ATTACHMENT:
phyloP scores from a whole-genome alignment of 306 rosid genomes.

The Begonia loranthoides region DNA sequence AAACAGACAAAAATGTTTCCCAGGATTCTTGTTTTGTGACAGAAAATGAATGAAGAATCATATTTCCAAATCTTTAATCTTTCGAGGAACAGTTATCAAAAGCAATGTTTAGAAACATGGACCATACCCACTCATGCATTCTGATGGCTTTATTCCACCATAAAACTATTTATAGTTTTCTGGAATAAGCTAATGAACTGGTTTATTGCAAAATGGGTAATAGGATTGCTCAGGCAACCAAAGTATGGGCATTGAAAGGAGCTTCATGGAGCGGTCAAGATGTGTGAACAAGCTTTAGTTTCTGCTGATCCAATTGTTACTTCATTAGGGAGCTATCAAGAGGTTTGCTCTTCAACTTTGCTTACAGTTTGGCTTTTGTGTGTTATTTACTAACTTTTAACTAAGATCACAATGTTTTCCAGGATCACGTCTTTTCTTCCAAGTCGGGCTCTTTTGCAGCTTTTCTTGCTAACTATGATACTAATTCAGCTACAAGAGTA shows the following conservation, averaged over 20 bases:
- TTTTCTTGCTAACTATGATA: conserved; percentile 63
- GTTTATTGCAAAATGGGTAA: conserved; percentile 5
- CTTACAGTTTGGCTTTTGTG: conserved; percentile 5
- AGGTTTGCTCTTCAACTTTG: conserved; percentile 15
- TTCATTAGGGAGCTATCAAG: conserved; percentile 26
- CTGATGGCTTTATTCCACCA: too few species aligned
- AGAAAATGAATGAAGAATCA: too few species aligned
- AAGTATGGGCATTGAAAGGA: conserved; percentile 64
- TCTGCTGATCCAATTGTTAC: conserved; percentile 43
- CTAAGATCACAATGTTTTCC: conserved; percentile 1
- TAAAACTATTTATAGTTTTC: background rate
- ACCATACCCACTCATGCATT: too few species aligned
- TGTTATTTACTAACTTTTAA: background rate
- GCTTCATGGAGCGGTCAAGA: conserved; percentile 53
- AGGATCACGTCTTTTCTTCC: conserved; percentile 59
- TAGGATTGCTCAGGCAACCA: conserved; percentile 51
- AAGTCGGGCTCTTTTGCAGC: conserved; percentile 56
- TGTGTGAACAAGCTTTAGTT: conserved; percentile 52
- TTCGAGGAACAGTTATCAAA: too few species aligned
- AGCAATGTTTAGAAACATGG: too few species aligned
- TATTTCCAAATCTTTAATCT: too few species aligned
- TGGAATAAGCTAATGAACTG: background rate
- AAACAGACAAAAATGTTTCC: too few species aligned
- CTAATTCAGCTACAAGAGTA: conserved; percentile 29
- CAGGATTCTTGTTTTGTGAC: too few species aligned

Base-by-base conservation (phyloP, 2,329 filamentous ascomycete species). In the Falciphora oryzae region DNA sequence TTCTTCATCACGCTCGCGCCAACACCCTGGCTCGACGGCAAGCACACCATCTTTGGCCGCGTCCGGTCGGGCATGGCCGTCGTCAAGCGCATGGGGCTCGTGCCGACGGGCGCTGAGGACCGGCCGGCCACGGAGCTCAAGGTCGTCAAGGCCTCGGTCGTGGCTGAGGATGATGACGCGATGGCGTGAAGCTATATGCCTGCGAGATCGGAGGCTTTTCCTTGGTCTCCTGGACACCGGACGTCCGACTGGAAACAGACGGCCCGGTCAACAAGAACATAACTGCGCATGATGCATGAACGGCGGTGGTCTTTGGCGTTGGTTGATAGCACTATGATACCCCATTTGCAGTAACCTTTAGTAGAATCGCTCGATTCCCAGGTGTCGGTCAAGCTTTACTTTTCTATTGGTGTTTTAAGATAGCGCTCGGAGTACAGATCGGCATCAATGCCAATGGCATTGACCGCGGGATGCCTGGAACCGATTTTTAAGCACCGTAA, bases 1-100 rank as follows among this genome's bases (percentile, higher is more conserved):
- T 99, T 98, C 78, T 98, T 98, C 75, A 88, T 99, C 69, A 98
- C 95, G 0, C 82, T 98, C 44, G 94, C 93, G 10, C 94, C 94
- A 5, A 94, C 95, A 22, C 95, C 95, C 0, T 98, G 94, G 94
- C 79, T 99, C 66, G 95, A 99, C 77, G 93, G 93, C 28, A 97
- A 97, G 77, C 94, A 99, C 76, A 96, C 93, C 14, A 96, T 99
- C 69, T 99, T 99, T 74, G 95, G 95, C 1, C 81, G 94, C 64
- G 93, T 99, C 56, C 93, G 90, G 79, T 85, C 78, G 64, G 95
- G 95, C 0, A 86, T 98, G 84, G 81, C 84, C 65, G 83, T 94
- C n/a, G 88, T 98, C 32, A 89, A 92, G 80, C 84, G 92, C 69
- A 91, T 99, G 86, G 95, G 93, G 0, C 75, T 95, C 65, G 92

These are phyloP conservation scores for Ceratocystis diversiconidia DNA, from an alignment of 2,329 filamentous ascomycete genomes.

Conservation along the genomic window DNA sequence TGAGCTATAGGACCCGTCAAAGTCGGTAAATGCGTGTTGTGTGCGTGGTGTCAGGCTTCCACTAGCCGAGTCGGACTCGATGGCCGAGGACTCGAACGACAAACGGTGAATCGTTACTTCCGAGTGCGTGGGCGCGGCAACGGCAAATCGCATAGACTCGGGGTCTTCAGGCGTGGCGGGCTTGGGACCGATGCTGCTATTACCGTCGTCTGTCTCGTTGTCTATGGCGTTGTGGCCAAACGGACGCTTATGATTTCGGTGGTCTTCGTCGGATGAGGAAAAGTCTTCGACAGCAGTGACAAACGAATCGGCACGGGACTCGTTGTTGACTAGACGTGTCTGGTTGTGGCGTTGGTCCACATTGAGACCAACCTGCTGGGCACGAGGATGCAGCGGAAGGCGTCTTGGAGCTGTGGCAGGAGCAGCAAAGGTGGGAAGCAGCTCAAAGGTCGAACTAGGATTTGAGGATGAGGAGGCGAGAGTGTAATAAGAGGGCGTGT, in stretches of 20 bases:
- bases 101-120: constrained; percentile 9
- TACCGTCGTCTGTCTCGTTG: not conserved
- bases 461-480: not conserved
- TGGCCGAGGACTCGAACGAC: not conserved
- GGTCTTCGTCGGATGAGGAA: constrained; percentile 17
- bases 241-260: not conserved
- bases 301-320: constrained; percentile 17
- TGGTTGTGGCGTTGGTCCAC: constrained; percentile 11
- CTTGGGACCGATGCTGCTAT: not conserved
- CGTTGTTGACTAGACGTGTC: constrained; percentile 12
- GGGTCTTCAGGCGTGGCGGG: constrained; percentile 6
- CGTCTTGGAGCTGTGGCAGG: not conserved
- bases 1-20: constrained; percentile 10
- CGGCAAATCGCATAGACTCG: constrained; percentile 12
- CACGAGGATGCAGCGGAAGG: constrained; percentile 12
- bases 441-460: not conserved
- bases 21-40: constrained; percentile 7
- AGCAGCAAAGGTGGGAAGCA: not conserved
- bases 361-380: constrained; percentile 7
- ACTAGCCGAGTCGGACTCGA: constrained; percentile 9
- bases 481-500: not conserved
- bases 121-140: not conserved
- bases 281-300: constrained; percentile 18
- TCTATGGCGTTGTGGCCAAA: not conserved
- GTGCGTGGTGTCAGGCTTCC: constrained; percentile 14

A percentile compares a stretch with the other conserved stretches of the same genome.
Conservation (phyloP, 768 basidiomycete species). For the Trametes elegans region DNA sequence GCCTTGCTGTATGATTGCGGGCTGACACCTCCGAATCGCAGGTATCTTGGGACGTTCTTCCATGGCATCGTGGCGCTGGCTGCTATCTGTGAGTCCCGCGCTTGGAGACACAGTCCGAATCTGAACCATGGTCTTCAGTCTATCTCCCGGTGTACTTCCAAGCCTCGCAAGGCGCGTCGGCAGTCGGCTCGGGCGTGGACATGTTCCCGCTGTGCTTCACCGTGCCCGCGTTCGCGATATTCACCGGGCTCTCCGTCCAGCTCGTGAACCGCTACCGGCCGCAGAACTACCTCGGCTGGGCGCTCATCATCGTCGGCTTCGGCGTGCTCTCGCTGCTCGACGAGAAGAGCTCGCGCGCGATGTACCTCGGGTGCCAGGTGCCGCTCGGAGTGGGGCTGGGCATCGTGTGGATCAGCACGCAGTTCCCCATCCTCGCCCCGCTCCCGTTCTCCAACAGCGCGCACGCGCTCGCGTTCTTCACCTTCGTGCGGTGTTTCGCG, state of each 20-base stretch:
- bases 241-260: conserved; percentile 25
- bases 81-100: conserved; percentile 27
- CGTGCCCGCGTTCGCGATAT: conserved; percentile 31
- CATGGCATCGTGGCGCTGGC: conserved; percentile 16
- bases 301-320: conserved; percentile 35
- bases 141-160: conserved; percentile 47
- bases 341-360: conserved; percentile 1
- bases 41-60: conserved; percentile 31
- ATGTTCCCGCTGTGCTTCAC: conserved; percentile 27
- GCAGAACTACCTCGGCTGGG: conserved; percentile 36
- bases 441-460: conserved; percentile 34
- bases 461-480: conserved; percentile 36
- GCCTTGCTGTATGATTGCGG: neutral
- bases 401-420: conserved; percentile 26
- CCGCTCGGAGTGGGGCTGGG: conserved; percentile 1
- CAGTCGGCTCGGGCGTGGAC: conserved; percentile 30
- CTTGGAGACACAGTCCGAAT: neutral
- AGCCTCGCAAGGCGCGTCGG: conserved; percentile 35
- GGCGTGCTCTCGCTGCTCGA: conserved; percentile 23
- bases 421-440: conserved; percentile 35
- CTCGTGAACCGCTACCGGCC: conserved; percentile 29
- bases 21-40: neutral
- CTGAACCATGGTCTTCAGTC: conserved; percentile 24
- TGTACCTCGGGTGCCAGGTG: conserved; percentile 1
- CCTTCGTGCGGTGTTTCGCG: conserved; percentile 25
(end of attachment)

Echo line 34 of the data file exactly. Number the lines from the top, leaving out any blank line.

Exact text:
- C 69, T 99, T 99, T 74, G 95, G 95, C 1, C 81, G 94, C 64